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A 15-year boy who had presented six weeks after a replantation injury to his left little finger which had been amputated at the level of the metacarpophalangeal joint (MCPJ) due to a machete laceration during an altercation. The little finger was successfully revascularized with microsurgical repair of both neurovascular bundles including repair of his flexor and extensor tendons as well as stabilisation of his MCPJ with an axial Kirschner wire (K-wire). Despite such promising results, he was not compliant with his follow up appointments. The patient remained with his original cast since surgery developing over-granulation around the drill site (figure 1). At his six-week clinic review the clinican attempted to remove the wire using pliers but this was unsuccessful as the patient could not tolerate it. As a result, the patient was then consented for removal of the K-wire under general anaesthesia. However, as opposed to reattempting to remove it with pliers a medical oscillating drill was used instead. By using the medical oscillating drill in reverse-mode the K-wire was withdrawn with ease with no complications (figure 2).
K-wiring is a common method of percutaneous fixation of metacarpal and phalangeal bone fractures in children.1 A well-known open fracture audit conducted by the British Society for Surgery of the Hand (BSSH) revealed that approximately 70% of open hand fractures require K-wire fixation.1 Furthermore, a national survey performed by the WIRE collaborative group involving 423 hand surgeons 2 indicated that overall surgeons preferred to leave K-wires with exposed percutaneous ends to facilitate ease of removal at a future clinic appointment.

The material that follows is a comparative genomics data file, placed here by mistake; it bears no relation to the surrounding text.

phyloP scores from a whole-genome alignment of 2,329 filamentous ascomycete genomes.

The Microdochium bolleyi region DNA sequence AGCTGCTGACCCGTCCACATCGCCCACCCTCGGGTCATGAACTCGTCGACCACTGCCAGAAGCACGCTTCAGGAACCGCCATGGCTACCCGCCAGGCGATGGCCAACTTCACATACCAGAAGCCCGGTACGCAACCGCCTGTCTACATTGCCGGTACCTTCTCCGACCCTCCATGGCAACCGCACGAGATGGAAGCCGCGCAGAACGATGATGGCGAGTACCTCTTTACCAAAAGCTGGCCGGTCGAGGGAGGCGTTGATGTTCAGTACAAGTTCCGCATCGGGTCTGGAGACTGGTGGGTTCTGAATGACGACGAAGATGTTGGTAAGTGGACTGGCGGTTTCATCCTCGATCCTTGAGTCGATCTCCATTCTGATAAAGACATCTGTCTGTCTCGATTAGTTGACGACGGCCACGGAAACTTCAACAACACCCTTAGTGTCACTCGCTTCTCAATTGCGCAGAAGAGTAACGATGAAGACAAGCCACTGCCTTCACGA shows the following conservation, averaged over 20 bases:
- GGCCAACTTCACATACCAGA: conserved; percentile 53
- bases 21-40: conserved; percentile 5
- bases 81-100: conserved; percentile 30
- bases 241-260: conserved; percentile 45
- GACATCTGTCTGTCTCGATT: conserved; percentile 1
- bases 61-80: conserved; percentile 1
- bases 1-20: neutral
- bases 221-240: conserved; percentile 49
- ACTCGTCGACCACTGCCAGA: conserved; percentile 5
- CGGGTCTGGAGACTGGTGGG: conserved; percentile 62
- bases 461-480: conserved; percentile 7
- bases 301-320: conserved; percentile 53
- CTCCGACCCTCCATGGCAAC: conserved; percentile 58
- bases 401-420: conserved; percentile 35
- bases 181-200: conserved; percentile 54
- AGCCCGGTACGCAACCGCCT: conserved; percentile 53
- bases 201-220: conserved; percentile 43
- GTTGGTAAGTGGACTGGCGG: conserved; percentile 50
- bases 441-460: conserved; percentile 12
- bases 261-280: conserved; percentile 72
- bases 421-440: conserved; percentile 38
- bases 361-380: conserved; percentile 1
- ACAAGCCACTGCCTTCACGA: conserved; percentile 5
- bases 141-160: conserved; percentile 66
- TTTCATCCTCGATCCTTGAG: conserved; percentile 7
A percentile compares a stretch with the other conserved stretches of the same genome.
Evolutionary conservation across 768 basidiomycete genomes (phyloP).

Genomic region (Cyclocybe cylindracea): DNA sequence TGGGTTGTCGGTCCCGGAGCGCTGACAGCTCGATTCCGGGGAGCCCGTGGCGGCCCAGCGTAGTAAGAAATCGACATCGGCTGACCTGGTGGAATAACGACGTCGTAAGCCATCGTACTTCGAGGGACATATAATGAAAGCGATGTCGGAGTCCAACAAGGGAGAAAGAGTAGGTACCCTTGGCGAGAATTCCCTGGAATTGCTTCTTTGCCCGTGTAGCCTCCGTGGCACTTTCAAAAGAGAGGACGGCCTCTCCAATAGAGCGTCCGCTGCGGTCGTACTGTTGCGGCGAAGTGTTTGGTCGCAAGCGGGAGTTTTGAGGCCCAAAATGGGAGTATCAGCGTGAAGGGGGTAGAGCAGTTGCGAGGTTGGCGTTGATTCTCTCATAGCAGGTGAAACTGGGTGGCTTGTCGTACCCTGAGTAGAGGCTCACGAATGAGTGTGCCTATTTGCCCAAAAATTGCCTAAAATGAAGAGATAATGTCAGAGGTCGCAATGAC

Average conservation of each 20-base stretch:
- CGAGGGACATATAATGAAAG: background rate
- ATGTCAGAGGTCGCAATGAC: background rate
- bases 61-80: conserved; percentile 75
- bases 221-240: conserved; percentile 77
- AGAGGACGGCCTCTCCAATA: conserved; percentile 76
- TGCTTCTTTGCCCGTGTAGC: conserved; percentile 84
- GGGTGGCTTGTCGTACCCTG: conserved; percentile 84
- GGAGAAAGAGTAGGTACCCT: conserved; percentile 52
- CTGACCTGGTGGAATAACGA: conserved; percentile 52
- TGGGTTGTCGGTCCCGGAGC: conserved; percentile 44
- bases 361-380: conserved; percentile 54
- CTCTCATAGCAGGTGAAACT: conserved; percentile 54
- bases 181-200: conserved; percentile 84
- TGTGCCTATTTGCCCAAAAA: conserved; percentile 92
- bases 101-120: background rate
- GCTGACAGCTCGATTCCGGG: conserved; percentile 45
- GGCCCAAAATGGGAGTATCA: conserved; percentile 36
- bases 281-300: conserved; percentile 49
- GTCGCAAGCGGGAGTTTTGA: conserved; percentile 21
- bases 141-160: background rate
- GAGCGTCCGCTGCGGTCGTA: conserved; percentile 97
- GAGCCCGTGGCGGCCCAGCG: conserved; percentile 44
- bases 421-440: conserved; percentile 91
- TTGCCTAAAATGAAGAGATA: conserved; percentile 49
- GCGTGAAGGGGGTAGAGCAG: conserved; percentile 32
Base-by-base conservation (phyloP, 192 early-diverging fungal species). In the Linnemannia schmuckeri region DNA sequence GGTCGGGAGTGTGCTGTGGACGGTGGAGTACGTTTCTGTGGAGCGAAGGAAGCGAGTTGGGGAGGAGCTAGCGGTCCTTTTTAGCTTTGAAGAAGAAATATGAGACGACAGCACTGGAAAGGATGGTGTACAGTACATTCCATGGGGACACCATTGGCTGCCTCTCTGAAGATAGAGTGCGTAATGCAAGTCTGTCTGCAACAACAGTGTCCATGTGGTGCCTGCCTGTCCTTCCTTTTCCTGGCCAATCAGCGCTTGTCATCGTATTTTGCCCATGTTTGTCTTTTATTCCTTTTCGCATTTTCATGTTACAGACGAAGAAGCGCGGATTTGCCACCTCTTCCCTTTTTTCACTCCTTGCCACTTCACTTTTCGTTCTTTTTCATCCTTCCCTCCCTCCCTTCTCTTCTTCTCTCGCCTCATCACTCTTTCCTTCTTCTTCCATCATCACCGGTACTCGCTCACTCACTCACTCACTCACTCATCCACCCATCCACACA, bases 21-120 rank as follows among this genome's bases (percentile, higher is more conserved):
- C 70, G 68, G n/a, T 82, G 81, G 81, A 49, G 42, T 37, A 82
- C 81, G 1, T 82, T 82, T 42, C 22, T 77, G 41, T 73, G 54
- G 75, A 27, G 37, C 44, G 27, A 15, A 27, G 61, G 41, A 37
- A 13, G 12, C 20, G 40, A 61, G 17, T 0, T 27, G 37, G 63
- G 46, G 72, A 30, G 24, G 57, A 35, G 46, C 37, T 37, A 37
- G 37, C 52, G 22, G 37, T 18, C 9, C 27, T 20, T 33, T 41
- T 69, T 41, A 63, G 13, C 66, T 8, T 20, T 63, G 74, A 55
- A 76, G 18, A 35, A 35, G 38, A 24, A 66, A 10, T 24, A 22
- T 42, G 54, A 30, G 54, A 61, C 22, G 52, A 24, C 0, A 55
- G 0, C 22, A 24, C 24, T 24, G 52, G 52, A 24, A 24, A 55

On most occasions exposed K-wires are easily removed in the clinic setting.3 However, if an anxious child is unwilling or unable to tolerate K-wire removal in the clinic setting then this may warrant a procedure under general anaesthesia. Removing K-wires in clinics avoids the associated impact to the child and the family caused by the admission to hospital, the stress of being nil by mouth and the health risks of a general anaesthetic.4
The instrument breakage rate is 0.018% and has been reported in various clinical settings.5 Drill bits, followed by K-wires have been the most commonly reported instruments to break during orthopaedic procedures.5 We present a very simple and practical method of removing difficult K-wires by using a medical oscillating hand drill. This method can increase the chances of success of removal not only in theatre but also in the clinic setting under local anaesthetic.
Everyone was great. Thanks to the team for a great job.
Consider using handheld drills to remove difficult-to-remove Kirchner wires.
To avoid the unnecessary risks of general anaesthesia, removing Kirschner wires using the handheld drill can be performed under local anaesthesia, especially in the paediatric population.
Patient consent for publication
Contributors EM: planning and draft article. BB: final revision of article.
Funding The authors have not declared a specific grant for this research from any funding agency in the public, commercial or not-for-profit sectors.
Case reports provide a valuable learning resource for the scientific community and can indicate areas of interest for future research. They should not be used in isolation to guide treatment choices or public health policy.
Competing interests None declared.
Provenance and peer review Not commissioned; externally peer reviewed.